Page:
Dash Air Vents Stay in Defrost Position (Older Cars)

Step by step guide on how to repair air vents that stay in the defrost position, this article pertains to older vehicles using a vacuum operated heater/air conditioner systems.

Difficulty Scale: 3 of 10

Tools and Supplies Needed

  • Flashlight
  • Protective eye wear and clothing
  • Rubber vacuum line
Before you begin, park the car on level ground, with the emergency brake set, engine "OFF"

Step 1 - Older heater/defroster systems use a vacuum hose that supplies a control valve in the climate control panel with vacuum, this hose can break due to the extreme heat of the engine compartment.

Lift your hood and inspect the vacuum hose or tube that leads from the engine intake manifold or vacuum supply manifold to the passenger's side firewall.

Broken Heater System Vacuum Line
Step 2
- Use the rubber vacuum tube to insert it over the broken part of the plastic tube.

Inserting Rubber Vacuum Line
Step 3 - Locate the other end of the broken vacuum tube and insert in into the rubber line.

Insert Broken Plastic Tube
Step 4
- Once both ends have been inserted into the rubber line double check for any other line breaks.

Vacuum Line Repaired
Step 4
- These vacuum lines continue from the engine to under the dash and onto the heater box plenum and should be intact and in good working order, (After starting the engine give the system a second to react as vacuum fills the system reservoir).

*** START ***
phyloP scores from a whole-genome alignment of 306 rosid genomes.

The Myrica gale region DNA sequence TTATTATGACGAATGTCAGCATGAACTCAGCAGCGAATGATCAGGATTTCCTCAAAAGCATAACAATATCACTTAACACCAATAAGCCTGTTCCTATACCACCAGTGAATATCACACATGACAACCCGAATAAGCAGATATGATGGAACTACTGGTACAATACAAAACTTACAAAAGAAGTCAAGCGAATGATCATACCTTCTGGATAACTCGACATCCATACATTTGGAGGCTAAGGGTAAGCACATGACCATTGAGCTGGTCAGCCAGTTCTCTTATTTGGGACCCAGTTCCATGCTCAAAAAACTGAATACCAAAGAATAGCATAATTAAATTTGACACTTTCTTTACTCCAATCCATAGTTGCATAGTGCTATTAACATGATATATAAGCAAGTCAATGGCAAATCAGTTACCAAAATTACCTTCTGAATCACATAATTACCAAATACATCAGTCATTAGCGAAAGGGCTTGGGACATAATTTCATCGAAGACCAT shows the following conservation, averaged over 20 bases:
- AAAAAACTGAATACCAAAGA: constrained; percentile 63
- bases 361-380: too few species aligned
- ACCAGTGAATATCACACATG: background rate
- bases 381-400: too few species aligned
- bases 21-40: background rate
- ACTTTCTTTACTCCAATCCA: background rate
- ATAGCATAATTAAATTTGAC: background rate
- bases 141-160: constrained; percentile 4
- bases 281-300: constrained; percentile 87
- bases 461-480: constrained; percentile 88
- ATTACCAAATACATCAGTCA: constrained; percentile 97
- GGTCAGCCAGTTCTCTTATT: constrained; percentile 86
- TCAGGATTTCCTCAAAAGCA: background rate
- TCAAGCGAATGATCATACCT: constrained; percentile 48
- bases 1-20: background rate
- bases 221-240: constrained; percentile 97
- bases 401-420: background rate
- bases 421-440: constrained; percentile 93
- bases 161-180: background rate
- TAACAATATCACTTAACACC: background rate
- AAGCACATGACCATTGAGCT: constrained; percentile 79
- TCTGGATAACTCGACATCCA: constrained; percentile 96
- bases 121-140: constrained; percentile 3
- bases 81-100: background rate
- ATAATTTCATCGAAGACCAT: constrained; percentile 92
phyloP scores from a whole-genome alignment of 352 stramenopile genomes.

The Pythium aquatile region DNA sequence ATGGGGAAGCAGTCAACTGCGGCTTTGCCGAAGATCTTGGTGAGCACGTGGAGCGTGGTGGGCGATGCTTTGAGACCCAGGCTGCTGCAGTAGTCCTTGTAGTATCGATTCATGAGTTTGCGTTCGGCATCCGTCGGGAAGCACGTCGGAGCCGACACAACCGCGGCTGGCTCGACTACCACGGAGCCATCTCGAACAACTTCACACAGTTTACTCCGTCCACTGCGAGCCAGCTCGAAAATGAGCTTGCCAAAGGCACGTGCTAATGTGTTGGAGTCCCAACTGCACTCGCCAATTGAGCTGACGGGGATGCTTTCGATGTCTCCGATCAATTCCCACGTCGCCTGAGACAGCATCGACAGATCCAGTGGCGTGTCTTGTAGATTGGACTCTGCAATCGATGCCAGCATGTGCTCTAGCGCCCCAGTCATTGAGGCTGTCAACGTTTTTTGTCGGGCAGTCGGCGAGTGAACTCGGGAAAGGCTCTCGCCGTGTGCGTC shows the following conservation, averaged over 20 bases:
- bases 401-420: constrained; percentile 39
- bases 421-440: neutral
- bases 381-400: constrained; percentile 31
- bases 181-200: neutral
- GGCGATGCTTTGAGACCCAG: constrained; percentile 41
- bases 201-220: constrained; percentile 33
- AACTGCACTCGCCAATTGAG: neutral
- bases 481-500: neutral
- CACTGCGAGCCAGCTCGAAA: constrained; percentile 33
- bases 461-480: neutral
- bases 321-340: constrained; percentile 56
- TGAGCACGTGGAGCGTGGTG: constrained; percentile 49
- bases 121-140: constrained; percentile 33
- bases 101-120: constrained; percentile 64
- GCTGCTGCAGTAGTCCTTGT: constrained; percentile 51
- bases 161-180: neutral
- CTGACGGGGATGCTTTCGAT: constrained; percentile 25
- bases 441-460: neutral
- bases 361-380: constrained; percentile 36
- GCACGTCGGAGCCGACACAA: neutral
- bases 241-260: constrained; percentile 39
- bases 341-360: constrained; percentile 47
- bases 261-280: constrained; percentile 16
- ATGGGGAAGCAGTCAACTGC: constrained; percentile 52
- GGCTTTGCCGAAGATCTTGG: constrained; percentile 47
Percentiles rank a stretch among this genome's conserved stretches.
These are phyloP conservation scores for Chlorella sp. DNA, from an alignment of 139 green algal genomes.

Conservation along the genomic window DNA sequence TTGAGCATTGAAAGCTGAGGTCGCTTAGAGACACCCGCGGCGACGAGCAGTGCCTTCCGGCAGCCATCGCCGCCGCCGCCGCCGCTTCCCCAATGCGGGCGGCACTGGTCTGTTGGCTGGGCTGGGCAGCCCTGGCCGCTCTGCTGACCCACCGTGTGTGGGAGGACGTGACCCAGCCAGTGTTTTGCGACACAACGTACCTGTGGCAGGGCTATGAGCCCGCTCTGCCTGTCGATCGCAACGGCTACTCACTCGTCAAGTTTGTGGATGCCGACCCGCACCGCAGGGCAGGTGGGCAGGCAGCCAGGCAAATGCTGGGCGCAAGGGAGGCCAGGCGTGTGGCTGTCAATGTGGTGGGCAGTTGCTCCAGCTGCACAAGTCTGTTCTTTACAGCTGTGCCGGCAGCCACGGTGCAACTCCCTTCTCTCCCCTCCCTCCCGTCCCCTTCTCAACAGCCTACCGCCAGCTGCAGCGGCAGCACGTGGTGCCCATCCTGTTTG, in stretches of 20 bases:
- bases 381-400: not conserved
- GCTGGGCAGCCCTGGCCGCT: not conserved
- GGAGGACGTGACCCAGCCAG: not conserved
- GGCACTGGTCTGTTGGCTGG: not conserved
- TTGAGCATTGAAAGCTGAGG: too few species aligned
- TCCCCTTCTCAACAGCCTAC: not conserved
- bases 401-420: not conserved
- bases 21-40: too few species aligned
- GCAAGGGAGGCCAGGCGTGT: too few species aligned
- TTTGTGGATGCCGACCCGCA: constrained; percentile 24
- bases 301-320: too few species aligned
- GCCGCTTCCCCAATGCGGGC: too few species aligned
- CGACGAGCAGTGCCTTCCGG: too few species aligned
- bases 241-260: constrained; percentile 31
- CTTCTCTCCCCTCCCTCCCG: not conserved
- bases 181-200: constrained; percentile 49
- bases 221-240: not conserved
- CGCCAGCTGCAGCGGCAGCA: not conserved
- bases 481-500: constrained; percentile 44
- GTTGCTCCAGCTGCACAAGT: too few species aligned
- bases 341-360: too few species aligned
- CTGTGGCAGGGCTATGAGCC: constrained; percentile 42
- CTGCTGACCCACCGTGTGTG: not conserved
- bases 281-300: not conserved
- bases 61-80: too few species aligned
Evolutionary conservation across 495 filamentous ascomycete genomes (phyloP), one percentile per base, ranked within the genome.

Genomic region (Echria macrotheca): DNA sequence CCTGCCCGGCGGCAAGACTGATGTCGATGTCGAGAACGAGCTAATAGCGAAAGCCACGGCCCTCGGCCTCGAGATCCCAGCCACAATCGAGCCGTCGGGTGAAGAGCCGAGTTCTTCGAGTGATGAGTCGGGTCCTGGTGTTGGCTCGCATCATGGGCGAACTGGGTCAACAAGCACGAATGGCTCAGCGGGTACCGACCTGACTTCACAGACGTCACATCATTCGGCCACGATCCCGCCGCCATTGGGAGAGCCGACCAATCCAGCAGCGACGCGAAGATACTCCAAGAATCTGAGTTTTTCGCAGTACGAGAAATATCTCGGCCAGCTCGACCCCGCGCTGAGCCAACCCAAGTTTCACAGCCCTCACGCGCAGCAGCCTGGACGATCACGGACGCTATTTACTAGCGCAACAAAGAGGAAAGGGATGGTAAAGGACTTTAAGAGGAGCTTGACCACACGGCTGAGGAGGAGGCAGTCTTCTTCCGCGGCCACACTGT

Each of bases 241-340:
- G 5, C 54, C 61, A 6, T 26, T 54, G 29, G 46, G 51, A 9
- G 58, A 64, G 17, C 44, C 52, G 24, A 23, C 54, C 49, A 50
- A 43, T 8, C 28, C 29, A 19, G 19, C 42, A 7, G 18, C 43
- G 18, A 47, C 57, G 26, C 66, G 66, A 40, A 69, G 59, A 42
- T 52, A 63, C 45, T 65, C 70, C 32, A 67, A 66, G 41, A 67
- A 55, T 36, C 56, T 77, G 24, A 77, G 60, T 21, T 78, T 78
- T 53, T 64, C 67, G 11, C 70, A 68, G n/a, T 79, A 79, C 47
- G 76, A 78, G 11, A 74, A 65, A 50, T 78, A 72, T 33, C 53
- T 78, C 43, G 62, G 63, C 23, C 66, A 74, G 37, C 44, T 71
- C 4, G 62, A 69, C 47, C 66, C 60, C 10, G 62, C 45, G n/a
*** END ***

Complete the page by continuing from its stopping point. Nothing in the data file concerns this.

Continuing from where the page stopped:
Vacuum Tube and Control Servo
Helpful Information

If you can hear vacuum escaping (hissing sound) from near or around the dash while the engine is running, vacuum is escaping.

If the vents move to the defrost position when you are traveling up a hill or under heavy throttle the vacuum check valve has failed and needs replacement. To check for this condition locate the system check valve which is located under the hood and remove it. Once the valve has been removed try to blowing through it in both directions, you should be able to only blow through it in one direction, if air flows in both directions the valve has failed.

Engine vacuum is used to control the vent position using a simple control valve and vacuum storage tank to operate vacuum controlled servos which move various air blend doors inside the air management housing or plenum.

Servos utilize a return spring that forces the return when vacuum is not applied.

When the engine vacuum supply is lost, the vent control system defaults to the "defrost mode" as a safety precaution.

Best Practices

  • Avoid using tape or glue to repair a vacuum line
Article first published